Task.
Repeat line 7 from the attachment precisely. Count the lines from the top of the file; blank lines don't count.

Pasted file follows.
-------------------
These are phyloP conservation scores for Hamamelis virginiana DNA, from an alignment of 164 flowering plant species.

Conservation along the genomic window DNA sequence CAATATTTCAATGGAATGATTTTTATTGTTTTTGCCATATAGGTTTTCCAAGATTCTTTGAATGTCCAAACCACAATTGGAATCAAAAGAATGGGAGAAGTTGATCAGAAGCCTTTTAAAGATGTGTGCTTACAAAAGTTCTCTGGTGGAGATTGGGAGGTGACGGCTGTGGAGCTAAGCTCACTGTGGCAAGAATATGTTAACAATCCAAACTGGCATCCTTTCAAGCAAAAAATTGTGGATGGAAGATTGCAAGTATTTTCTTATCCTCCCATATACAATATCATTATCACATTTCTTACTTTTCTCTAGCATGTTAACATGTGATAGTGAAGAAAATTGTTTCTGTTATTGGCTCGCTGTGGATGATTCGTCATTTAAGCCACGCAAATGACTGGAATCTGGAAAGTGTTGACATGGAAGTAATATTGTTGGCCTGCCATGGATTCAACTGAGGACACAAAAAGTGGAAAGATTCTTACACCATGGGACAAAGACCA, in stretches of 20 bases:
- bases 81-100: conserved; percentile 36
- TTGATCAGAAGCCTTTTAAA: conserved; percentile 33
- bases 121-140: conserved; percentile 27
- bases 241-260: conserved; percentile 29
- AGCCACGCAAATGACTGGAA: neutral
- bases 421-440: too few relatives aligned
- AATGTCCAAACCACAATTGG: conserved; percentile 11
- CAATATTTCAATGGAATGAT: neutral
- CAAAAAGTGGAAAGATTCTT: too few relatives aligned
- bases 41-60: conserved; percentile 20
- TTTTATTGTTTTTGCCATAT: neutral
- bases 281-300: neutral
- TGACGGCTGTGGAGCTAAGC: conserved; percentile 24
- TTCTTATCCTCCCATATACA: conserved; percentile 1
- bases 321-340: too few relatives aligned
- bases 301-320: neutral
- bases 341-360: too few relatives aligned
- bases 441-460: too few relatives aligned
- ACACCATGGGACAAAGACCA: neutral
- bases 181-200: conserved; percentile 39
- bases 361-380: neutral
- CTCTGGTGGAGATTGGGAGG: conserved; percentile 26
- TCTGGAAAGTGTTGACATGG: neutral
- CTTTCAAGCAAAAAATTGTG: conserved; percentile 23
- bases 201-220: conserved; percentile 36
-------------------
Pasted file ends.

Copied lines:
- AGCCACGCAAATGACTGGAA: neutral